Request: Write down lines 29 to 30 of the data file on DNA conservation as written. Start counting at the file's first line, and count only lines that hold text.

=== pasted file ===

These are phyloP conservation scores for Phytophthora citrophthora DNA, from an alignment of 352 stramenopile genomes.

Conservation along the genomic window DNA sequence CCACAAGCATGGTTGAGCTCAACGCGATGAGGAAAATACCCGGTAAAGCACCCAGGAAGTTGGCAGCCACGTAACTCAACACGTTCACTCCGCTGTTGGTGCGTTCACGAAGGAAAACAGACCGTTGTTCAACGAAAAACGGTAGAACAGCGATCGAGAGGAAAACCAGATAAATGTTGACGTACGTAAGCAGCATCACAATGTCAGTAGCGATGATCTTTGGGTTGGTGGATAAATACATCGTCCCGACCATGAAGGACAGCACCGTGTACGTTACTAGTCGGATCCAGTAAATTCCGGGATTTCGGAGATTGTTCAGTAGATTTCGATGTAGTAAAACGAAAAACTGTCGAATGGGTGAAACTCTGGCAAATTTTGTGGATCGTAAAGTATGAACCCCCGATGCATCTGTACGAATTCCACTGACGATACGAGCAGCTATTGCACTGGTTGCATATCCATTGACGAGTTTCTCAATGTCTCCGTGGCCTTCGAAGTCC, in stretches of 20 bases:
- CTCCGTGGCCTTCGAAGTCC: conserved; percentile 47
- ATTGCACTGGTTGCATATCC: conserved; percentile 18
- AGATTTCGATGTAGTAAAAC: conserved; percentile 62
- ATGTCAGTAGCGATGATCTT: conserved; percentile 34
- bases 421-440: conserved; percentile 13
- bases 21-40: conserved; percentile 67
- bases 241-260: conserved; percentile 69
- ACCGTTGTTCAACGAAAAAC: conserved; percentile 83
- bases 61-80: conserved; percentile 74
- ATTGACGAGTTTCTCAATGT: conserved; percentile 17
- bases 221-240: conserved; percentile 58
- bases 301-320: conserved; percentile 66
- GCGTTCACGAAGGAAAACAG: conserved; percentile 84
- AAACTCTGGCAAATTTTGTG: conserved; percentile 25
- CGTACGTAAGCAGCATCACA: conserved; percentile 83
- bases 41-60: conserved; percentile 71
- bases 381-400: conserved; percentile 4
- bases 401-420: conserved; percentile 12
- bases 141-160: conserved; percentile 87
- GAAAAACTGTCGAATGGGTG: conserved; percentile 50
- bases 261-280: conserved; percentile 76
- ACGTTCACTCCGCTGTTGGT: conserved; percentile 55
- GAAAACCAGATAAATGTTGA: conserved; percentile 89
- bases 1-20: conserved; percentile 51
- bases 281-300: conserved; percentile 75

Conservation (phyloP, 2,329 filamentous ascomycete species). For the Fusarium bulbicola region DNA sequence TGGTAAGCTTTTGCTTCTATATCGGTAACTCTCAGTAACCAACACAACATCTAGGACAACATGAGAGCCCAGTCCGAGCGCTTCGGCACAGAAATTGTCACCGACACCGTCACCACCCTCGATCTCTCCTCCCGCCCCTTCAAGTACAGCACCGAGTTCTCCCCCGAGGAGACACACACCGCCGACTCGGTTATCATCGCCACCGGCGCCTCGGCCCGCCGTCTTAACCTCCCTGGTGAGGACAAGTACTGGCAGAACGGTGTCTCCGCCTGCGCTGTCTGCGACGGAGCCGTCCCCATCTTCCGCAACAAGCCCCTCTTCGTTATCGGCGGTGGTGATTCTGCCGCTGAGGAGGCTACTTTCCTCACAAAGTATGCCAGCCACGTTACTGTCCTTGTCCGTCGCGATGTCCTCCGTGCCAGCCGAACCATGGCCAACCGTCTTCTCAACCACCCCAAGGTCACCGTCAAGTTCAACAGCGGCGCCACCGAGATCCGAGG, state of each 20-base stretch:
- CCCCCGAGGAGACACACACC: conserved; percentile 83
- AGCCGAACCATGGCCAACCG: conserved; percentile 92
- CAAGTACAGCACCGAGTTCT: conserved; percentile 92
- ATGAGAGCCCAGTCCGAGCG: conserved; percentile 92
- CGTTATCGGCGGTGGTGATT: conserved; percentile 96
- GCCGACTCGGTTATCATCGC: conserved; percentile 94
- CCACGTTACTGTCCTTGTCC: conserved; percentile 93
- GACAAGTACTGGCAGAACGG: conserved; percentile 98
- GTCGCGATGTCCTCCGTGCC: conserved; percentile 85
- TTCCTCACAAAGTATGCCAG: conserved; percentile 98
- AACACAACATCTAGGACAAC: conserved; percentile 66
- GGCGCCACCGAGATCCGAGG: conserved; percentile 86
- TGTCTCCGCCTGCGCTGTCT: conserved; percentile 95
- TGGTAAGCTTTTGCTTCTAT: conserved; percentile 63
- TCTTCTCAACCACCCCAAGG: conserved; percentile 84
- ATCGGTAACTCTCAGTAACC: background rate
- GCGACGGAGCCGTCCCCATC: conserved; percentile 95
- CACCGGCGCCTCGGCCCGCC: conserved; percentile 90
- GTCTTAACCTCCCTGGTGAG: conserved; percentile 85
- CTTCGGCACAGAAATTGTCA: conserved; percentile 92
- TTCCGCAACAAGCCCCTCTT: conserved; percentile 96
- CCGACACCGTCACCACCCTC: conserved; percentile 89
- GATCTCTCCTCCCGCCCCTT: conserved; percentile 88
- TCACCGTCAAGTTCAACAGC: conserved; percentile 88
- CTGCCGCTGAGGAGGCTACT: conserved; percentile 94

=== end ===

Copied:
- CCCCCGAGGAGACACACACC: conserved; percentile 83
- AGCCGAACCATGGCCAACCG: conserved; percentile 92